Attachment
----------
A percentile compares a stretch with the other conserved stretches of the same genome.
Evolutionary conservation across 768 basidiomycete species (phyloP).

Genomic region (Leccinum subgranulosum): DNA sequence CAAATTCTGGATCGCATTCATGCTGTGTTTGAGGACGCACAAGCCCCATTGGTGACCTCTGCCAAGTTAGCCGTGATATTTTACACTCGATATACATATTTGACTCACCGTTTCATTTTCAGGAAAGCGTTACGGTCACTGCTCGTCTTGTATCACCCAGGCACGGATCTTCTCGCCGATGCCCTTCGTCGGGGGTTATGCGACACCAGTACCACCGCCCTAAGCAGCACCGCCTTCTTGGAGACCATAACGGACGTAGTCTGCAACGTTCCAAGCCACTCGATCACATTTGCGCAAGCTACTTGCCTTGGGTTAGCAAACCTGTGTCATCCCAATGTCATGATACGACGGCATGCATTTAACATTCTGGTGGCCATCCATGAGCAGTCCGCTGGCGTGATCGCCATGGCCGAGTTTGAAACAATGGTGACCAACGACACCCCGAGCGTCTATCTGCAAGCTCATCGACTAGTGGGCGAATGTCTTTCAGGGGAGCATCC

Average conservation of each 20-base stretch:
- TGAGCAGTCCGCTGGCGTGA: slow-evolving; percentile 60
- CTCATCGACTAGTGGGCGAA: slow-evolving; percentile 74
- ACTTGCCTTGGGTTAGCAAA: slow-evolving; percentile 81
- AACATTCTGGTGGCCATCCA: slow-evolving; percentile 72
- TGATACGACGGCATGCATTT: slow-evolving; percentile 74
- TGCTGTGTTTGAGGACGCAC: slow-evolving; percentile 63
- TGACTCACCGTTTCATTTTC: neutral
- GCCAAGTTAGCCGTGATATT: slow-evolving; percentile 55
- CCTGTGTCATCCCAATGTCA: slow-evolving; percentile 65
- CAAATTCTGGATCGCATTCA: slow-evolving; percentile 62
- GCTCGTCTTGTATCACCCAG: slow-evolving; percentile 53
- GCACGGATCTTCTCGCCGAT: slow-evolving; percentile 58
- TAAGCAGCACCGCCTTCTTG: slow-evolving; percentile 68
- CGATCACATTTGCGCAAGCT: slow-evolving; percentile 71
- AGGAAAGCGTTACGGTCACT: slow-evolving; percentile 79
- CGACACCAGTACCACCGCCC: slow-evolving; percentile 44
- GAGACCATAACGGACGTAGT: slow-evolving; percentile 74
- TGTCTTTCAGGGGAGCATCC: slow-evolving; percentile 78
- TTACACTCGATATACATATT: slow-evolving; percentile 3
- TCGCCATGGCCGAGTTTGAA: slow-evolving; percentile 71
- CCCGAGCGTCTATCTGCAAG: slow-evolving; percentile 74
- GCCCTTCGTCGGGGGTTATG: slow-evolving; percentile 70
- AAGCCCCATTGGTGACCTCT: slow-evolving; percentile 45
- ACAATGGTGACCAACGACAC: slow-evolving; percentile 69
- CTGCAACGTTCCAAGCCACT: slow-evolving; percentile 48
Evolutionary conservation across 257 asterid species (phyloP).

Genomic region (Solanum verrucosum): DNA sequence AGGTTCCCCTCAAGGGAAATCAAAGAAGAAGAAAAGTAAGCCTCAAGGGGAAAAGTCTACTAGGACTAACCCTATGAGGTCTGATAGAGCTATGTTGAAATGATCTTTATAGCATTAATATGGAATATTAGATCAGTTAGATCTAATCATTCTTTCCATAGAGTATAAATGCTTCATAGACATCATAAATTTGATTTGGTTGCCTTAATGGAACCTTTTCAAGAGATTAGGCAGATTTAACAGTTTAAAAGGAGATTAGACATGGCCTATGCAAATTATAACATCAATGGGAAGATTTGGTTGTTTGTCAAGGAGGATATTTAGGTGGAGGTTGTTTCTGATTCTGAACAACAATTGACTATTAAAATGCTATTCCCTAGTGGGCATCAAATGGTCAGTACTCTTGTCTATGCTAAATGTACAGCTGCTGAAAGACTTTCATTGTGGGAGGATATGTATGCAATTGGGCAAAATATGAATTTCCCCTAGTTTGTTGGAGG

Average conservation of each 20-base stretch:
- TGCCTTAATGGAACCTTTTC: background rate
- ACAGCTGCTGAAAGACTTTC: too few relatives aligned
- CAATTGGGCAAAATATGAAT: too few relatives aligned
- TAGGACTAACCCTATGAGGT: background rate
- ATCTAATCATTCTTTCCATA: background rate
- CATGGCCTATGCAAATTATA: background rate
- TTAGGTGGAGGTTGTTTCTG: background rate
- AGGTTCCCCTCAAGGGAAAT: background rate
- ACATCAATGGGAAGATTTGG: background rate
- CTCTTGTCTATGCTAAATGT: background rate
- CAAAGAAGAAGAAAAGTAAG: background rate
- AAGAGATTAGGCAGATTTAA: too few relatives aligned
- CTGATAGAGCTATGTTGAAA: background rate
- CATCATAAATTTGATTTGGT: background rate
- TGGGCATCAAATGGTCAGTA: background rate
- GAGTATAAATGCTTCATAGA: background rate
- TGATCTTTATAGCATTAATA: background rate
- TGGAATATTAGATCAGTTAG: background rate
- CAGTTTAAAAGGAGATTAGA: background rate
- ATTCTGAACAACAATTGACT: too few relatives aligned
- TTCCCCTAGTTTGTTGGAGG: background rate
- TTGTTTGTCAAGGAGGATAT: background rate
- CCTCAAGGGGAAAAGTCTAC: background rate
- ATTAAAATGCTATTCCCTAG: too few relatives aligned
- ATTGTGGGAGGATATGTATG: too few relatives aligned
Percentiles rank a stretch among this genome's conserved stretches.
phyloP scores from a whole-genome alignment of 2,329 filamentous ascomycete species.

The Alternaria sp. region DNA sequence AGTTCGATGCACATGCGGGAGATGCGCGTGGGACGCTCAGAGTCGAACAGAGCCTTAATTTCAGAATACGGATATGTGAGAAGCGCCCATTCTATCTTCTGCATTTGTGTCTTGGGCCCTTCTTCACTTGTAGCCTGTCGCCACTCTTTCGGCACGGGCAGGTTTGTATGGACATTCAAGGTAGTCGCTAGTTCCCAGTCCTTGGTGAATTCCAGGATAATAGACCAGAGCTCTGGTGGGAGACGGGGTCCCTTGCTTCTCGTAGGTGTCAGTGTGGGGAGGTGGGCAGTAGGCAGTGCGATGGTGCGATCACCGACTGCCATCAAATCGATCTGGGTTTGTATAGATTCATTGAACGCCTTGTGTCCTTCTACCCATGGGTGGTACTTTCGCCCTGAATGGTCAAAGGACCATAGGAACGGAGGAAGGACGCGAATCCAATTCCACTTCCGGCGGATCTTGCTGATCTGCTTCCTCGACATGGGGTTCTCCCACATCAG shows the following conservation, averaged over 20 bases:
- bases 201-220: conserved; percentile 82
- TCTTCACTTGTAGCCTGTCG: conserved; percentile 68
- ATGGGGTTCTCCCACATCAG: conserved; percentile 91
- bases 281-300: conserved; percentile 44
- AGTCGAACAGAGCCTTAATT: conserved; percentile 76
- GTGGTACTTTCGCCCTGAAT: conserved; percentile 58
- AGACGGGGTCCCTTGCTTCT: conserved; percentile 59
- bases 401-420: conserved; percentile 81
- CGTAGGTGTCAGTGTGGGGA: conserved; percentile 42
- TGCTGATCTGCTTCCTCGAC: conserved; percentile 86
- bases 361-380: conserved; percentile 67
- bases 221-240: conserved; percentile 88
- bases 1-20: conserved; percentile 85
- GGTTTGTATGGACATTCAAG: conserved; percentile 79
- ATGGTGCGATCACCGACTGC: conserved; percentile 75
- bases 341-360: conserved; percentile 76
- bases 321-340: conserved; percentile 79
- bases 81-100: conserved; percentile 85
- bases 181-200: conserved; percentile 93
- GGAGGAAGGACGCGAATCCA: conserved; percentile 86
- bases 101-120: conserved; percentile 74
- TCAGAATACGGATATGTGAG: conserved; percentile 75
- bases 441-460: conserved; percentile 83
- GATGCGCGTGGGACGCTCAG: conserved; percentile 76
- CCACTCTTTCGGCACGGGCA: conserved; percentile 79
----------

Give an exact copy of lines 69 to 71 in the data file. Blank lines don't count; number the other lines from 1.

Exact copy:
- CGTAGGTGTCAGTGTGGGGA: conserved; percentile 42
- TGCTGATCTGCTTCCTCGAC: conserved; percentile 86
- bases 361-380: conserved; percentile 67